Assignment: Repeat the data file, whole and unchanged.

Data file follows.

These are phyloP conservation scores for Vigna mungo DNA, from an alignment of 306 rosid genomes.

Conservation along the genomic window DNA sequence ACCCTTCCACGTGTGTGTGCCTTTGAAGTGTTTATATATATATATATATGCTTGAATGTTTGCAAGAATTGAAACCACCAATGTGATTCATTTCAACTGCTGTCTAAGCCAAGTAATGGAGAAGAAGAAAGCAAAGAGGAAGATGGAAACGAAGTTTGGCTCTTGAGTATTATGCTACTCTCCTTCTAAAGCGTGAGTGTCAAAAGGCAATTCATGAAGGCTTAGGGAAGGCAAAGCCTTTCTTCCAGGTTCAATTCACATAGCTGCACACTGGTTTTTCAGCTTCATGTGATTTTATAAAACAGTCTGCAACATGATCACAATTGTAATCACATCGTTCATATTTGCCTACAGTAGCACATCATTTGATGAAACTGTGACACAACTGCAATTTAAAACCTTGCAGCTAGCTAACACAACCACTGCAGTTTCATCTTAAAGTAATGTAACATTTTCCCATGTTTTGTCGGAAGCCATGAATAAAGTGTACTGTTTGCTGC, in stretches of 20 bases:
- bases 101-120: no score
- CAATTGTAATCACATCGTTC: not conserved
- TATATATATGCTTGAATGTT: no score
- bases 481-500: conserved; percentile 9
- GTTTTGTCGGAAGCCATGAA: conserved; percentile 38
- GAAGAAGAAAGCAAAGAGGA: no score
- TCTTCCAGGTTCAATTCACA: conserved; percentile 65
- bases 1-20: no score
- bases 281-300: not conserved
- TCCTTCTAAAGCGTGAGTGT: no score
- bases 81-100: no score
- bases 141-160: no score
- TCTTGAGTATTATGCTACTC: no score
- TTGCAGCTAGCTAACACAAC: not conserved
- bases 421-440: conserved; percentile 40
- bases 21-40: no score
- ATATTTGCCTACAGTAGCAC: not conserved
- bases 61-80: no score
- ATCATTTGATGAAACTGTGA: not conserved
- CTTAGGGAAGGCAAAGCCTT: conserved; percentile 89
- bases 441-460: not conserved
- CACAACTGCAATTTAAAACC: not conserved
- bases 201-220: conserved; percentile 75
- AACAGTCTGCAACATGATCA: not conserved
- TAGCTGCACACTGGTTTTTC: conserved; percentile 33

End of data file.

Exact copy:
These are phyloP conservation scores for Vigna mungo DNA, from an alignment of 306 rosid genomes.

Conservation along the genomic window DNA sequence ACCCTTCCACGTGTGTGTGCCTTTGAAGTGTTTATATATATATATATATGCTTGAATGTTTGCAAGAATTGAAACCACCAATGTGATTCATTTCAACTGCTGTCTAAGCCAAGTAATGGAGAAGAAGAAAGCAAAGAGGAAGATGGAAACGAAGTTTGGCTCTTGAGTATTATGCTACTCTCCTTCTAAAGCGTGAGTGTCAAAAGGCAATTCATGAAGGCTTAGGGAAGGCAAAGCCTTTCTTCCAGGTTCAATTCACATAGCTGCACACTGGTTTTTCAGCTTCATGTGATTTTATAAAACAGTCTGCAACATGATCACAATTGTAATCACATCGTTCATATTTGCCTACAGTAGCACATCATTTGATGAAACTGTGACACAACTGCAATTTAAAACCTTGCAGCTAGCTAACACAACCACTGCAGTTTCATCTTAAAGTAATGTAACATTTTCCCATGTTTTGTCGGAAGCCATGAATAAAGTGTACTGTTTGCTGC, in stretches of 20 bases:
- bases 101-120: no score
- CAATTGTAATCACATCGTTC: not conserved
- TATATATATGCTTGAATGTT: no score
- bases 481-500: conserved; percentile 9
- GTTTTGTCGGAAGCCATGAA: conserved; percentile 38
- GAAGAAGAAAGCAAAGAGGA: no score
- TCTTCCAGGTTCAATTCACA: conserved; percentile 65
- bases 1-20: no score
- bases 281-300: not conserved
- TCCTTCTAAAGCGTGAGTGT: no score
- bases 81-100: no score
- bases 141-160: no score
- TCTTGAGTATTATGCTACTC: no score
- TTGCAGCTAGCTAACACAAC: not conserved
- bases 421-440: conserved; percentile 40
- bases 21-40: no score
- ATATTTGCCTACAGTAGCAC: not conserved
- bases 61-80: no score
- ATCATTTGATGAAACTGTGA: not conserved
- CTTAGGGAAGGCAAAGCCTT: conserved; percentile 89
- bases 441-460: not conserved
- CACAACTGCAATTTAAAACC: not conserved
- bases 201-220: conserved; percentile 75
- AACAGTCTGCAACATGATCA: not conserved
- TAGCTGCACACTGGTTTTTC: conserved; percentile 33